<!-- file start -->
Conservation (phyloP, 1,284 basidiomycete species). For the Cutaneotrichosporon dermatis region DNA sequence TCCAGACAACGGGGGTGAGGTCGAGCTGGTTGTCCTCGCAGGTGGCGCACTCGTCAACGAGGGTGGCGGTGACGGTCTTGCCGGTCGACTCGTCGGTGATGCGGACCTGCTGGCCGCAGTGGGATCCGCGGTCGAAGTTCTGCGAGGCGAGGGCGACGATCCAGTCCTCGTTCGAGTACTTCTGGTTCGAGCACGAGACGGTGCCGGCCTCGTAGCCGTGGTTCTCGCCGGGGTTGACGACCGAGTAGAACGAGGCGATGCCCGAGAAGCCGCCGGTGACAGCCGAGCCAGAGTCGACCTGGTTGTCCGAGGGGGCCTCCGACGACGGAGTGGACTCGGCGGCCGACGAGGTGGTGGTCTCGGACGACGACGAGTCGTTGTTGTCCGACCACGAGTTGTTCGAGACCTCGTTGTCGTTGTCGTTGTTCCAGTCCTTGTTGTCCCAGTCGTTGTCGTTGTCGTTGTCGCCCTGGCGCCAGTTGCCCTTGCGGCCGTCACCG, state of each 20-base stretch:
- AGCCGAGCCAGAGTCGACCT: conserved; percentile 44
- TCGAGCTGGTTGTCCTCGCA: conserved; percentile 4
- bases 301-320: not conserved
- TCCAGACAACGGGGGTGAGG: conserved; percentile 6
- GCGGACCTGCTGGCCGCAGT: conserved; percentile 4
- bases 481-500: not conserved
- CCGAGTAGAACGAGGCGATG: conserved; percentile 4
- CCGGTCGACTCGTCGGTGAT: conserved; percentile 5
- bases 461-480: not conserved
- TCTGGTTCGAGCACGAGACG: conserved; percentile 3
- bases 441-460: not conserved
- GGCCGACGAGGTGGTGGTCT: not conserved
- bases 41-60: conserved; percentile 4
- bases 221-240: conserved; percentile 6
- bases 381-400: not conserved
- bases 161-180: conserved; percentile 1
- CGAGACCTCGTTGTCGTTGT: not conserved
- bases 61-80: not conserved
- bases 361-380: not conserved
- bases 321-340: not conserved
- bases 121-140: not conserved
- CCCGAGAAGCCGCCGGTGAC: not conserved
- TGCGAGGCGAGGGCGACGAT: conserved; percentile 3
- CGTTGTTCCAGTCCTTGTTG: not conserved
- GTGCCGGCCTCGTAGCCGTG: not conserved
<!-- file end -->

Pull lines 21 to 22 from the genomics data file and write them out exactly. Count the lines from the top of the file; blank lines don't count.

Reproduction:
- bases 321-340: not conserved
- bases 121-140: not conserved